Lt. Gen. Sir Ralph Abercromby was a Scottish soldier who served in the Seven Years’ War, and the war with Revolutionary France. Intended for the Bar, he studied law at Leipzig in Germany, where he became entranced by the Generalship of Frederick the Great of Prussia. Giving up law for a Cornet’s Commission in the Dragoon Guards, he learned his soldiering on the battlefields of the Seven Years’ War. Disapproving of the conduct of the war against the American Colonies, he resigned from the Army, but rejoined on the outbreak of war with France. Given a Division under the disastrous command of the Duke of York, his conduct of the retreat in the Helder campaign was so skilful that he was knighted. Appointed to command forces in the West Indies, he added Trinidad and Tobago to Britain’s colonies, but failed to wrest Puerto Rico from the Spanish. His next commands were in Ireland and Scotland, and in 1801 he was sent to ‘dispossess’ the French from Egypt. Landing successfully under heavy enemy fire at Aboukir Bay, however, Abercromby was mortally wounded at his subsequent victory over the French at Alexandria, dying aboard ship. This biography, written by one of the General’s sons, is a full life of a popular and successful soldier.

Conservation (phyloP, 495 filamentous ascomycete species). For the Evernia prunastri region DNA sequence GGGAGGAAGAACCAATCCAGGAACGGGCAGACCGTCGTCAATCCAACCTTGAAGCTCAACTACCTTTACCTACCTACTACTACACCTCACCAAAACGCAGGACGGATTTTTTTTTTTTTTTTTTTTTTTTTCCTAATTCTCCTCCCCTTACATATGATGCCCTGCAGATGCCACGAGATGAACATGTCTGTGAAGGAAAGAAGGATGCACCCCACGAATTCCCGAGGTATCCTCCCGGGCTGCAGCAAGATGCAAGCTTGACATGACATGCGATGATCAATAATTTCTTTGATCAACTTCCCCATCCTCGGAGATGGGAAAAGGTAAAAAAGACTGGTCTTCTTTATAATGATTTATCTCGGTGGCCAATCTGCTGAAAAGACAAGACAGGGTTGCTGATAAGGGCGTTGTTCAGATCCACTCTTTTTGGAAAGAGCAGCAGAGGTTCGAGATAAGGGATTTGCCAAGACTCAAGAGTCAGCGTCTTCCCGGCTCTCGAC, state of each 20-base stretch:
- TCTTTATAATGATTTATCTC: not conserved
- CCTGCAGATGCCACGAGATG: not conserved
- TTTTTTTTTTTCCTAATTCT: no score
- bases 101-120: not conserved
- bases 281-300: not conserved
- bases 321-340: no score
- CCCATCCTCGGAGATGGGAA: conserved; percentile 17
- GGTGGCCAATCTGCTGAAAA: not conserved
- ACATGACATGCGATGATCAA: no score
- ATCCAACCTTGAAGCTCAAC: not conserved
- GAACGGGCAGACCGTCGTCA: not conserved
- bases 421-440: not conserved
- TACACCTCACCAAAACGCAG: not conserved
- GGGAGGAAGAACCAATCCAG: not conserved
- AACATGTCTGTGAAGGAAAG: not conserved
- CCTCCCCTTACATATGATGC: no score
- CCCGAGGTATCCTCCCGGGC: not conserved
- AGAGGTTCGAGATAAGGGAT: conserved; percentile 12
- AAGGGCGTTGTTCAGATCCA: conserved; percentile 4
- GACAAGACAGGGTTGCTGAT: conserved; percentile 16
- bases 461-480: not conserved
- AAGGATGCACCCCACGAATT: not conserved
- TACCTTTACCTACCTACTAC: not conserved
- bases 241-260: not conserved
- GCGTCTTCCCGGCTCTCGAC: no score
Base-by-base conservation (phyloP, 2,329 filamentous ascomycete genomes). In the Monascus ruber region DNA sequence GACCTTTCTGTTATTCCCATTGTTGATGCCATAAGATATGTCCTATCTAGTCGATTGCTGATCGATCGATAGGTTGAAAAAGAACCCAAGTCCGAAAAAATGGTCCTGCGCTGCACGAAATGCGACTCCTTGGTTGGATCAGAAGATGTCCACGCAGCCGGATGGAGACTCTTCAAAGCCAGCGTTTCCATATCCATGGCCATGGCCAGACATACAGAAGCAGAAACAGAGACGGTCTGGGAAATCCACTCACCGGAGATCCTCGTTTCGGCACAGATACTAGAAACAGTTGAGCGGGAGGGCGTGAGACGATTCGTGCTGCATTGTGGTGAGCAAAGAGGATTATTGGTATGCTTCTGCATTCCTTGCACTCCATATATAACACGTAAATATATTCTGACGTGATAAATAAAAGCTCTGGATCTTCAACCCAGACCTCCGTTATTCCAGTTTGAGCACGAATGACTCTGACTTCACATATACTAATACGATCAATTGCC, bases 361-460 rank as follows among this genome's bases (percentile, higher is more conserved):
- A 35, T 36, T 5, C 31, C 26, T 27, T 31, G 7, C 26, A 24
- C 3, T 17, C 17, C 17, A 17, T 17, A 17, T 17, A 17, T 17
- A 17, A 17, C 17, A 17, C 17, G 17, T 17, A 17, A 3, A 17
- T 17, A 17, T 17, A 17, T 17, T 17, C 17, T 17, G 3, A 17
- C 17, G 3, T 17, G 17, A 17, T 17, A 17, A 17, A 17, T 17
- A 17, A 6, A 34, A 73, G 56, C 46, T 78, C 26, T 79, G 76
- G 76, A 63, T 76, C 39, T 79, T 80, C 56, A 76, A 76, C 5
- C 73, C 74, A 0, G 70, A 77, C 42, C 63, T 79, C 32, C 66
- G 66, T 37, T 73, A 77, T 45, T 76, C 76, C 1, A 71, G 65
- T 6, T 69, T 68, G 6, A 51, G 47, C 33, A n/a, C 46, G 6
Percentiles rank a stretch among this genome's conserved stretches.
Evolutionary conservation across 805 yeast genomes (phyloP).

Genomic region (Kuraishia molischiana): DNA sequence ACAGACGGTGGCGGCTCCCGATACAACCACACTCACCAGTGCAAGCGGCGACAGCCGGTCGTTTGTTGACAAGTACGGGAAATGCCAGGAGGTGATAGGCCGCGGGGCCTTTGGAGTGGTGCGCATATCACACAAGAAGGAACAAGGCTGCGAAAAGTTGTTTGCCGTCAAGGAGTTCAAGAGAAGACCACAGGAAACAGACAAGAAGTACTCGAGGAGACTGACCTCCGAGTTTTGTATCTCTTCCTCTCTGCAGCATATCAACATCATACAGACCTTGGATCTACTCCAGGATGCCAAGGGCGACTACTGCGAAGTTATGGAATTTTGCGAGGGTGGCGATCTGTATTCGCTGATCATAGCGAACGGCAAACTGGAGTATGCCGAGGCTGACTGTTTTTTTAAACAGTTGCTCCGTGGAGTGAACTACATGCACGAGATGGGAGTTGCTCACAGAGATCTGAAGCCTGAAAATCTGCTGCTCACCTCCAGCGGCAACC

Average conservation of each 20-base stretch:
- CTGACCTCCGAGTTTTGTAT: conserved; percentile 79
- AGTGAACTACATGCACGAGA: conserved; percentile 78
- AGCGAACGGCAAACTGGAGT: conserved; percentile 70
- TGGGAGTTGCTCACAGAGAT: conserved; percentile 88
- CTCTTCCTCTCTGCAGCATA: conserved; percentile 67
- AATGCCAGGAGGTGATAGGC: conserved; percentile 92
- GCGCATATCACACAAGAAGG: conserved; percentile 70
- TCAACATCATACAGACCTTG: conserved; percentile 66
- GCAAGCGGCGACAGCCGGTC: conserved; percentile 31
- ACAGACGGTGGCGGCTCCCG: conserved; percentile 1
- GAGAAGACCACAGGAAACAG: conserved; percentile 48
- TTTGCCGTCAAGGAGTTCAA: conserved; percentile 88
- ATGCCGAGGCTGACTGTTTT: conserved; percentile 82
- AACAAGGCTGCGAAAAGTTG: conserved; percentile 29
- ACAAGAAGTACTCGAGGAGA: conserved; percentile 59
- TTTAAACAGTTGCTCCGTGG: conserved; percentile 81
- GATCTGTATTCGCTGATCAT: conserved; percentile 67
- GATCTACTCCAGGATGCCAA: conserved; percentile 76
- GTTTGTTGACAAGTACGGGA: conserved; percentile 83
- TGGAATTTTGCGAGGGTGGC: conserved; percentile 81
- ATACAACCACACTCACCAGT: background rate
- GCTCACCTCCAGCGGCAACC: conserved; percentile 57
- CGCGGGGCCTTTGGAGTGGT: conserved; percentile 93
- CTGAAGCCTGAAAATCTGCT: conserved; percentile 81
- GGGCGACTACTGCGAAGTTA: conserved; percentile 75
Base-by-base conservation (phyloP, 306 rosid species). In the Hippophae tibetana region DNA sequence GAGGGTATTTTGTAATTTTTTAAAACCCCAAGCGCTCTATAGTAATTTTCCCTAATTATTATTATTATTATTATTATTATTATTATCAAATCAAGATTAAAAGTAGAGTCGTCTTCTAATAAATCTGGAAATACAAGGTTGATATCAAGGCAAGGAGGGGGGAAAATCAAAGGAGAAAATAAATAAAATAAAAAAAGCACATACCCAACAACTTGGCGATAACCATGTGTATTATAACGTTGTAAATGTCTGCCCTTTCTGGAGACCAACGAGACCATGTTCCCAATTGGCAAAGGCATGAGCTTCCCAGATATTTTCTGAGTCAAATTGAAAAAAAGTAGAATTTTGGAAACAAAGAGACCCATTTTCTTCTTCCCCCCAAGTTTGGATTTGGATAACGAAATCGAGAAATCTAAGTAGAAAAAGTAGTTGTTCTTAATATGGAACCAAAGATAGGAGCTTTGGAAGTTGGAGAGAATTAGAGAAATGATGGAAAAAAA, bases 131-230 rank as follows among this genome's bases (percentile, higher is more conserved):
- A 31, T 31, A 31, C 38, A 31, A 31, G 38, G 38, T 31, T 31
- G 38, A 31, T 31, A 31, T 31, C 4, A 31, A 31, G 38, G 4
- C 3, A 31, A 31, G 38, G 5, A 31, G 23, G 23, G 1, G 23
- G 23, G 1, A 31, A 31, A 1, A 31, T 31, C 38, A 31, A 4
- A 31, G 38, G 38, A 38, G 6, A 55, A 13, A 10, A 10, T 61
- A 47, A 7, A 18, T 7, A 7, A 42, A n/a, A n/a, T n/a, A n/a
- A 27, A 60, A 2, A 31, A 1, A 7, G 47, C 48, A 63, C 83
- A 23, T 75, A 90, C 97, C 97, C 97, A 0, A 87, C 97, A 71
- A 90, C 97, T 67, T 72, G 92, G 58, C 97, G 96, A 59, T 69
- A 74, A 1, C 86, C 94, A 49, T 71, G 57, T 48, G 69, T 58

LIEUTENANT-GENERAL SIR RALPH ABERCROMBY KB 1793-1801 A Memoir by his Son
Published in association with The National Army Museum London, this is a biography of one of Britain’s most successful late 18th century soldiers, Sir Ralph Abercromby, written by his son. Sir Ralph fought in the Seven Years’ War, took Trinidad and Tobago for Britain and triumphed over the French at Alexandria in 1801, although mortally wounded in the hour of victory.